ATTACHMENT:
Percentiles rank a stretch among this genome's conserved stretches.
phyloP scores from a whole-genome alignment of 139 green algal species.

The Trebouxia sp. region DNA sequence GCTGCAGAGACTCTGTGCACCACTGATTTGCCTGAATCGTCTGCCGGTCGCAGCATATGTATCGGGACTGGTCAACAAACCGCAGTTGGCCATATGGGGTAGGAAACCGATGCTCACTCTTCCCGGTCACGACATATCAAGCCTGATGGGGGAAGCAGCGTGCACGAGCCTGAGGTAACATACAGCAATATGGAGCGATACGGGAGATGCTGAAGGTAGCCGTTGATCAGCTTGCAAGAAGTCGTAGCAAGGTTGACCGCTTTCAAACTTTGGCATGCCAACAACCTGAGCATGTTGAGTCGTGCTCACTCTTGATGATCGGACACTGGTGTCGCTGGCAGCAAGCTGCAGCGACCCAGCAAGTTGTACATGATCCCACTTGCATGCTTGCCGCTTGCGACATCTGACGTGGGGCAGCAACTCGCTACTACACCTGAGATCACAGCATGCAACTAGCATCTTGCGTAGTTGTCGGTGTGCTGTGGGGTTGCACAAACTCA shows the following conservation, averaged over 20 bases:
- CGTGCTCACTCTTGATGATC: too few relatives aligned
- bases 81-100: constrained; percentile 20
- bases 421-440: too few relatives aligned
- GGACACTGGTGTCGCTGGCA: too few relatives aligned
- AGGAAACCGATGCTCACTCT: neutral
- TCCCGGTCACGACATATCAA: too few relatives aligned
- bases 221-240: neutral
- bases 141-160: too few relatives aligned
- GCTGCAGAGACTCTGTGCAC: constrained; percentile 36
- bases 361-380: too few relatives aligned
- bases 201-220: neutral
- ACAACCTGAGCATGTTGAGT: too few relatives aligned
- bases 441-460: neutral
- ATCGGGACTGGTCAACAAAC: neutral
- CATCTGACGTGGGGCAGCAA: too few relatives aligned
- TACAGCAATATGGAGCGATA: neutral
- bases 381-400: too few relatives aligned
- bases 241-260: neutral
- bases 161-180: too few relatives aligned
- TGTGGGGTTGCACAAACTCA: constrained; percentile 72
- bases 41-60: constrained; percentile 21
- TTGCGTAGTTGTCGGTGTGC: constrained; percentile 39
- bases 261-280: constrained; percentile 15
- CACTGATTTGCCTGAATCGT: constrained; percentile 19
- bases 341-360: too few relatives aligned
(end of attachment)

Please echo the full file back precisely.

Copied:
Percentiles rank a stretch among this genome's conserved stretches.
phyloP scores from a whole-genome alignment of 139 green algal species.

The Trebouxia sp. region DNA sequence GCTGCAGAGACTCTGTGCACCACTGATTTGCCTGAATCGTCTGCCGGTCGCAGCATATGTATCGGGACTGGTCAACAAACCGCAGTTGGCCATATGGGGTAGGAAACCGATGCTCACTCTTCCCGGTCACGACATATCAAGCCTGATGGGGGAAGCAGCGTGCACGAGCCTGAGGTAACATACAGCAATATGGAGCGATACGGGAGATGCTGAAGGTAGCCGTTGATCAGCTTGCAAGAAGTCGTAGCAAGGTTGACCGCTTTCAAACTTTGGCATGCCAACAACCTGAGCATGTTGAGTCGTGCTCACTCTTGATGATCGGACACTGGTGTCGCTGGCAGCAAGCTGCAGCGACCCAGCAAGTTGTACATGATCCCACTTGCATGCTTGCCGCTTGCGACATCTGACGTGGGGCAGCAACTCGCTACTACACCTGAGATCACAGCATGCAACTAGCATCTTGCGTAGTTGTCGGTGTGCTGTGGGGTTGCACAAACTCA shows the following conservation, averaged over 20 bases:
- CGTGCTCACTCTTGATGATC: too few relatives aligned
- bases 81-100: constrained; percentile 20
- bases 421-440: too few relatives aligned
- GGACACTGGTGTCGCTGGCA: too few relatives aligned
- AGGAAACCGATGCTCACTCT: neutral
- TCCCGGTCACGACATATCAA: too few relatives aligned
- bases 221-240: neutral
- bases 141-160: too few relatives aligned
- GCTGCAGAGACTCTGTGCAC: constrained; percentile 36
- bases 361-380: too few relatives aligned
- bases 201-220: neutral
- ACAACCTGAGCATGTTGAGT: too few relatives aligned
- bases 441-460: neutral
- ATCGGGACTGGTCAACAAAC: neutral
- CATCTGACGTGGGGCAGCAA: too few relatives aligned
- TACAGCAATATGGAGCGATA: neutral
- bases 381-400: too few relatives aligned
- bases 241-260: neutral
- bases 161-180: too few relatives aligned
- TGTGGGGTTGCACAAACTCA: constrained; percentile 72
- bases 41-60: constrained; percentile 21
- TTGCGTAGTTGTCGGTGTGC: constrained; percentile 39
- bases 261-280: constrained; percentile 15
- CACTGATTTGCCTGAATCGT: constrained; percentile 19
- bases 341-360: too few relatives aligned